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Welcome to week two! I hope your day of rest yesterday allowed thoughts to bubble up and float, allowed you some creative sustenance.

Writing is partly about inventing, and a lot about observing. Whether you’re writing fact or fiction, allowing yourself to notice is key. What precise colour is the dress that woman is wearing? What is the texture of the bark you are leaning against?

Look, honestly – I can’t guarantee that at the end of our time together, you will be able to dash off a Booker-prize winning novel, or a screenplay worthy of an Oscar. But I can assure that allowing yourself to notice, really notice – this will make you a better writer. Whether you’re writing comedy, screenplays, novels, memoir, history….. it doesn’t matter. Noticing the detail will bring your writing to life.

But more importantly than that – noticing the detail will make you a better reader. And – grand statement coming up! – I think it will make you a better human.

We talked last week about noticing senses, about attending to the body. Today, your job is to notice a person. Observe someone. Without judgement. Simply watch. It can be someone you know; it might be a stranger on the bus, or the waiter in the café. A person walking past, or your neighbour. Simply observe.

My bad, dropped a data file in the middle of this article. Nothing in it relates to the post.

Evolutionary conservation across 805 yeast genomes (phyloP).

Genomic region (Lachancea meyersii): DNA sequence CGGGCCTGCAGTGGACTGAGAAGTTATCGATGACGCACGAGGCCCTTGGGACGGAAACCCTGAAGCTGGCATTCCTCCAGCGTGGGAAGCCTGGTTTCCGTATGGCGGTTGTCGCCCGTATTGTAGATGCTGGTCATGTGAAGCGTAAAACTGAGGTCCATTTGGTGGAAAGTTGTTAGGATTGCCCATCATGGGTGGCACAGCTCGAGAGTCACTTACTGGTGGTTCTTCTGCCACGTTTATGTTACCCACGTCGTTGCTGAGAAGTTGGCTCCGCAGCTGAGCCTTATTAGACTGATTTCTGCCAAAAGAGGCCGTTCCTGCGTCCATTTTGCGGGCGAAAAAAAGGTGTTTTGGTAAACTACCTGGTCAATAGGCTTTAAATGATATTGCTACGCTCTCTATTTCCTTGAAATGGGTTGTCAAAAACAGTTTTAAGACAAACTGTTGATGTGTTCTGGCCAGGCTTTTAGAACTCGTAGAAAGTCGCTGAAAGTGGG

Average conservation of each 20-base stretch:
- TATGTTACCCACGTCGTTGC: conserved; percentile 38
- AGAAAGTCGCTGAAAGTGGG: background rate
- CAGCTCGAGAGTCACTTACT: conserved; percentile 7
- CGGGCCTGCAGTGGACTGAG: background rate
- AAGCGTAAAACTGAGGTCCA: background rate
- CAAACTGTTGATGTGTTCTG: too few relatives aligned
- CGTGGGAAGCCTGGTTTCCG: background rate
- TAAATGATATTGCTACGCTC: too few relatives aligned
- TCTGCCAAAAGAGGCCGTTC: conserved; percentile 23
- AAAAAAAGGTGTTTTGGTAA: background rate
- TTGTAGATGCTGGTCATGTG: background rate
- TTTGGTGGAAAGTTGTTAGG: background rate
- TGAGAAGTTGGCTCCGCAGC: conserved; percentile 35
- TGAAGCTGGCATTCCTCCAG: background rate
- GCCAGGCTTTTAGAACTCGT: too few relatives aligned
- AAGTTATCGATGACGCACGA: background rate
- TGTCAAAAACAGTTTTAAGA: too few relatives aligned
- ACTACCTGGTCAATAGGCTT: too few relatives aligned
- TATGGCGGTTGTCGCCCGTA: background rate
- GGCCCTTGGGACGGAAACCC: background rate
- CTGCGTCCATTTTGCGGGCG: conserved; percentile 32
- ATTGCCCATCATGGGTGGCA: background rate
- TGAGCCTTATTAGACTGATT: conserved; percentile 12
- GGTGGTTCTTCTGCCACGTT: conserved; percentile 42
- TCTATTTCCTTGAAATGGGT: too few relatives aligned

(An aside – this is not an invitation to follow said person, especially in the case of strangers!)

For now, simply notice the detail. Is the person’s hair rough? Is it one colour, or many subtle colours? How do their clothes sit on them? How does this person move?

If they listen, or speak, notice the precise detail.

Last week I talked about curiosity – and this is key. You are allowing yourself to be curious about this person. Observe and wonder.

Later, write a page or so down about this person, noting what you observed, allowing yourself to linger on details, to spend as much time as you like on how they sprinkled salt on their pie. Whatever detail held your attention as you observed – write it down now and stay with it. Don’t rush. You are the faithful recorder of humanity: all you need to do is show up.

As with last week, your daily prompts will be at the bottom of each day’s note. Try to engage with what you see on the page, and – as always – just begin where you are. Begin with boredom or emptiness if that’s what you’ve got. Keep writing for at least twenty minutes, more if you can.

Some thoughts on the daily writing routine: make an appointment with yourself for your ‘free writing’ time. Don’t wait until you feel inspired. Inspiration will come once you begin. Write the appointment time in your diary, and show up.

As with last week, some of the prompts are images to bounce off from, some are sentences to begin your own writing from, some, just an idea. Grab whatever comes and start writing.

A nice thought from writer Judy Reeves on this process: “Like panning for gold, you might get nuggets and you might get gravel. But then again, you might be building a driveway and a few loads of gravel is just what you need.” (from A Writer’s Book of Days, New World Library, 1999)

Today’s prompt is…

Write a time someone said no …